Federal judges are reviewing the decision to strike down charter sports betting in Florida, at the request of federal government attorneys. [Image: Shutterstock.com]
Sports betting in Florida to make a comeback?
Attorneys for the federal government have asked an appeals court to reverse a decision to void Florida’s sports betting agreement with the Seminole tribe.
Three judges of the US Court of Appeals for the District of Columbia Circuit welcomed arguments on Wednesday from a diverse group of officials and representatives of Florida, the Seminole tribe, and the US Department of the Interior.
Within its power to allow the tribes to come to a monopoly agreement
The court has to decide whether Interior Secretary Deb Haaland, who is in charge of an agency that monitors tribal gambling, is within her power to allow the tribes to reach a monopoly agreement with Florida Gov. Ron DeSantis. The referees will mainly focus on the Indian Games Regulatory Act, which deals with games on domestic soils.
problem with the form
The deal between Florida and the Seminoles lasted less than one month before it was rejected by a federal judge. It was considered controversial because the governing law states that all bets must be made on tribal land, but through the agreement, bettors are allowed to place bets from the comfort of their own home.
The Seminoles defended the plan by referring to a “hub-and-spoke model,” similar to that used by New Jersey. He argued that all stakes were processed on tribal lands, thus making the stakes legally attached to Native American land despite starting elsewhere.
The agreement stipulated that the Seminoles pay the Florida government a minimum of $2.5 billion over the first five years of its operation. In return, they will have complete control over their statewide sports betting operations and will also be able to add craps and roulette to their casino offering.
Alias for dancing around the real law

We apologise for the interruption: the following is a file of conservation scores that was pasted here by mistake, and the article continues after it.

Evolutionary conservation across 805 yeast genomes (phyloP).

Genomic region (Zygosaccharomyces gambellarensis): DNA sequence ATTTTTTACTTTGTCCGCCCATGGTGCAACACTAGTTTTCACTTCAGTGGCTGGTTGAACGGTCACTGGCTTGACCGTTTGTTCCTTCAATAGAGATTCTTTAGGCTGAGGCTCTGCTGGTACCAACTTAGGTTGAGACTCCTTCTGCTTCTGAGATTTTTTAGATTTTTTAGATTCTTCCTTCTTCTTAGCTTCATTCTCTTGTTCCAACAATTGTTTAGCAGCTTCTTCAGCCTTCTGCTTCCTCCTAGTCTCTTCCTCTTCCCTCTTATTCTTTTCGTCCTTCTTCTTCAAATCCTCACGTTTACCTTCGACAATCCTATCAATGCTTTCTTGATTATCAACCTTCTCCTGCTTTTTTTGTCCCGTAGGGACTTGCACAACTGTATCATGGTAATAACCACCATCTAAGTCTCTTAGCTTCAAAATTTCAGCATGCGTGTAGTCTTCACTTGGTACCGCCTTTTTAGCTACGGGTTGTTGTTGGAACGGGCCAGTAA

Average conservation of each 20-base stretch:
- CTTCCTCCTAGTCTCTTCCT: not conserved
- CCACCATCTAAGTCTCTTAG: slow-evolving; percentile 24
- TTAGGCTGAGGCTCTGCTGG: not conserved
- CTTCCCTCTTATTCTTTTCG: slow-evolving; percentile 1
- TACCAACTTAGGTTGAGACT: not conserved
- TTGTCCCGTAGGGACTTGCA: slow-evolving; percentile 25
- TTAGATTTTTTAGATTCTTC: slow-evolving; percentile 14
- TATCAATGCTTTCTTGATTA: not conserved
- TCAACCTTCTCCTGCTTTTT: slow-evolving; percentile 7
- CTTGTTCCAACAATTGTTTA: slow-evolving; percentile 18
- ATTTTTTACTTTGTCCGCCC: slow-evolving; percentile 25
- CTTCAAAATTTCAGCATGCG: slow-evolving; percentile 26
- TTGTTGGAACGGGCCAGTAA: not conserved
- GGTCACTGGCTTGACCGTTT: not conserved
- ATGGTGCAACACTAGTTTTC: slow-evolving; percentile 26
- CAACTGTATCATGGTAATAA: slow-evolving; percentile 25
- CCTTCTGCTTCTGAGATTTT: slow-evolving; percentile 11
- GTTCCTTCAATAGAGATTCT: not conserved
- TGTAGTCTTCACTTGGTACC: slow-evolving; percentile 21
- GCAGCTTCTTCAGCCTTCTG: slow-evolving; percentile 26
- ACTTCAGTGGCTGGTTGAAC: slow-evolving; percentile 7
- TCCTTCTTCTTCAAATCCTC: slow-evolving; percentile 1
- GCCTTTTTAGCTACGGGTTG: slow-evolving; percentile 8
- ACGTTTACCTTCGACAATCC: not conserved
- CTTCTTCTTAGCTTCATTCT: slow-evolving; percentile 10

However, critics objected to the so-called hub-and-spoke model. They felt it was a pseudonym to dance around the real law, approved by voters in 2018, that requires players to place bets on Native American lands.
Several casino members and local non-tribal businessmen filed lawsuits against Haaland after the deal was approved. Her silence, they argued, was a vote of assent in the matter, and she was complicit in allowing an inherently illegal charter to be formed.
Siding with the plaintiffs in the original 2021 case, Judge Dabney L. Friedrich of the US District Court in Washington, D.C., overturned the deal. It determined that Haaland had erred when he allowed the deal to pass without interference.
“Considering ‘their activity happening where it does not,’ as matter of fact”
“despite the deal”[s]All sports betting takes place at the tribe’s sportsbook site.[s]“And the supporting servers… This court cannot accept this fantasy,” Friedrich wrote in her decision. “Where a federal law authorizes activity in specified locations only, parties may not evade that restriction by ‘considering’ their activity to occur where, as a matter of fact, it does not.”
An appeals court then compounded the tribe’s problems, finding that they had failed to show any clear and present danger that would come from terminating its sports betting operations.
Despite the multiple failures, attorney Rachel Herron defended Haaland during Wednesday’s hearing.
“[Haaland] Heron said as he appealed to the judge to reinstate the deal:
Seminole attorney Barry Richard said the law “wasn’t supposed to limit gambling on Indian soil, it was to restrict states from regulating gambling on Indian soil.”
An opposition attorney later responded by saying that the federal government was “trying to get it both ways.”